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    Market analysis

    BoE – Monetary Policy Committee

    21.09.2021by Michalis Efthymiou
    information about the bank of england (BOE) committee

    BOE Monetary Policy Committe

    The British Pound, which has historically been one of the highest traded currencies, currently holds fourth place after the US Dollar, Euro, and Japanese Yen. As with all currencies, the supply and demand are largely influenced by the Central Regulator which for the UK is the Bank of England (“BoE”). The Bank of England uses tools such as monetary policy and regulation in order to modulate the currency, the employment sector, and inflation. This Thursday holds one of the main events of the month for the British Pound in terms of price influences. The Bank of England will provide the following by Thursday Midday:

    • Asset Purchase Facility 
    • Monetary Policy Committee Asset Purchase Facility and Bank rate Votes
    • Monetary Policy Summary 
    • The Governor’s Conference

    The UK’s Monetary Policy Committee (“MPC”)

    The MPC is a committee within the Bank of England that meets at least eight times a year for approximately three to four days in order to discuss the country’s monetary policy as well as any “Forward Guidance” which they wish to publish. Both are known to have the ability to drive the price of the currency. The monetary policy covers mainly interest rates and quantitative easing while “forward guidance” is a report by which the Committee will advise any predictions they have for the economy and future policies.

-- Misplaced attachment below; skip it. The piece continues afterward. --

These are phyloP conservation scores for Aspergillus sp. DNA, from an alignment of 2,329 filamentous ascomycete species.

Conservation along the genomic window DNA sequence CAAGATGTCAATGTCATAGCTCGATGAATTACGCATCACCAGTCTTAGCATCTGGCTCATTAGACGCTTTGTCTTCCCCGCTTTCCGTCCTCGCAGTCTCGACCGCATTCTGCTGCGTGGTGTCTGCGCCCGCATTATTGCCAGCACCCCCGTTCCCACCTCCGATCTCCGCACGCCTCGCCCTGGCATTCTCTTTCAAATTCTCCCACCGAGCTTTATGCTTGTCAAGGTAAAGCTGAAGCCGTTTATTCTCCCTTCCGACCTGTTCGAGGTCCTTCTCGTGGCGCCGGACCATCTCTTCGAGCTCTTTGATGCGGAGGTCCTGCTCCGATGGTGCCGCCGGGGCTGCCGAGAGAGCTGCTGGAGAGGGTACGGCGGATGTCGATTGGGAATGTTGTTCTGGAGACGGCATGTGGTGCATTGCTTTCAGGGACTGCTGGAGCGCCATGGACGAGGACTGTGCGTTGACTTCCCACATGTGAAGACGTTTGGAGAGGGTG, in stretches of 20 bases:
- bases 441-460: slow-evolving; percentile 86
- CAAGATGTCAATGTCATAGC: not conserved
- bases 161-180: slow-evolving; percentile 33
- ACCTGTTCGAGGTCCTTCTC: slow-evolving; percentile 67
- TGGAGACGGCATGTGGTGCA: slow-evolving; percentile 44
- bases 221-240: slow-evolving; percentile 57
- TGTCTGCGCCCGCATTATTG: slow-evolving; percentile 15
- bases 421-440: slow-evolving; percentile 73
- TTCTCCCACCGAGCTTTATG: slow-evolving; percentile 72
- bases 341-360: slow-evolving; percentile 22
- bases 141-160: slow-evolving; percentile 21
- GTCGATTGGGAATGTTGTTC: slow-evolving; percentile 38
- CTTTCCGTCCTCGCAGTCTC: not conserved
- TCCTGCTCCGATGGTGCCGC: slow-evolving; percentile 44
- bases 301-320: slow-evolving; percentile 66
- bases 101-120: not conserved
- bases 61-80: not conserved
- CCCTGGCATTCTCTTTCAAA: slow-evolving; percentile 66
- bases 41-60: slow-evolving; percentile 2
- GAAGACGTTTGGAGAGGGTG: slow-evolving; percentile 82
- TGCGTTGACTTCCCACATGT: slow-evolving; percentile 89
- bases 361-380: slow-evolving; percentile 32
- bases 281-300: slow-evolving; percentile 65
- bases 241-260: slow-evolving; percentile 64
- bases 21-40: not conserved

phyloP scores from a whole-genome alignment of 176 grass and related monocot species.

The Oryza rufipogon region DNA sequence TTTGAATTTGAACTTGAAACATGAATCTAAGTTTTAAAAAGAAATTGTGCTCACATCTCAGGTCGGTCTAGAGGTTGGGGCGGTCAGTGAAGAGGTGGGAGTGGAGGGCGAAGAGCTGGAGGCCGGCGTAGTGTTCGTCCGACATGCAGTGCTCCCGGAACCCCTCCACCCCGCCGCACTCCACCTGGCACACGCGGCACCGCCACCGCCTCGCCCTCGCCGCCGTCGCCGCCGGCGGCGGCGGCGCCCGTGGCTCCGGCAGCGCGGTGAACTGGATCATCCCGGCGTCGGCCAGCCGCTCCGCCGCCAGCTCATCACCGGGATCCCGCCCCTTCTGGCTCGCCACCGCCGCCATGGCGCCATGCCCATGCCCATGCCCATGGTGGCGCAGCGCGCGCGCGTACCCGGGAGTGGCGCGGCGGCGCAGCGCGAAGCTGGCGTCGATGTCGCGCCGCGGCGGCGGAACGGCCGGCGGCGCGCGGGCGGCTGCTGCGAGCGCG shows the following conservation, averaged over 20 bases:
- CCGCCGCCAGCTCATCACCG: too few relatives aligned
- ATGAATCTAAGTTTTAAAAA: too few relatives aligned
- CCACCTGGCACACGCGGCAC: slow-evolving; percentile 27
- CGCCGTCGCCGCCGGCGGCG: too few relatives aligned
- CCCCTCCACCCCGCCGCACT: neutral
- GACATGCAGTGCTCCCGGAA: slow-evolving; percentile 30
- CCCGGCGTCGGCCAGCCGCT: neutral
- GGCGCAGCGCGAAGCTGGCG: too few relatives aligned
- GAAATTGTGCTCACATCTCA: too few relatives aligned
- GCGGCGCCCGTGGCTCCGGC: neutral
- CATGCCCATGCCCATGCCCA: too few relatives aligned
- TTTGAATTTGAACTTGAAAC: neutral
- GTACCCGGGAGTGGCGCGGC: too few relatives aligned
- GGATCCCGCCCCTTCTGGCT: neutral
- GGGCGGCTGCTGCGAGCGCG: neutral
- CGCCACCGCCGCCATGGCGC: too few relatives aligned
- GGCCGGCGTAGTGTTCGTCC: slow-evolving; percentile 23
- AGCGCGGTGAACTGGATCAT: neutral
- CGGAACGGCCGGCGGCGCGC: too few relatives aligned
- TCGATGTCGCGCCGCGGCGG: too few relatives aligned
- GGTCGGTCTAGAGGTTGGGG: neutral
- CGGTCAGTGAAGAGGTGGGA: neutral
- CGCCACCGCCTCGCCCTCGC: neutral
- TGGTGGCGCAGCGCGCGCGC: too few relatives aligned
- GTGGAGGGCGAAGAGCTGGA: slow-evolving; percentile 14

The committee is made up of nine members which include both internal and external economists, governors, and ministers. The committee will vote on whether to amend interest rates and the current quantitative easing program (also known as Asset Purchase Facility). The nine votes will be released this Thursday.

    The previous vote saw 8 members vote against altering the policy, and 1 member voted to slightly decrease the asset purchase facility. Even though there were no alterations, the fact that for the first time in months a member voted for the APF to be decreased had a large effect on the currency. Again, the market participants will be scrutinizing the votes and any changes compared to the previous month.

    Will more members vote for a decreased Asset Purchase Facility or will all of the sides with no alterations?

    BoE – Interest rates and Quantitative Easing (“QE”)

    Why do interest rates and QE hold such high influences over the Pound’s exchange rates?

    Currency is priced largely based on Supply and Demand. Therefore the market particularly focuses on how much capital is being pumped into the economy, for example through Quantitative Easing programs such as Bond purchasing facilities and mortgage-backed security purchases. This is something that is done by all Central banks at times where the economy requires support and stimulation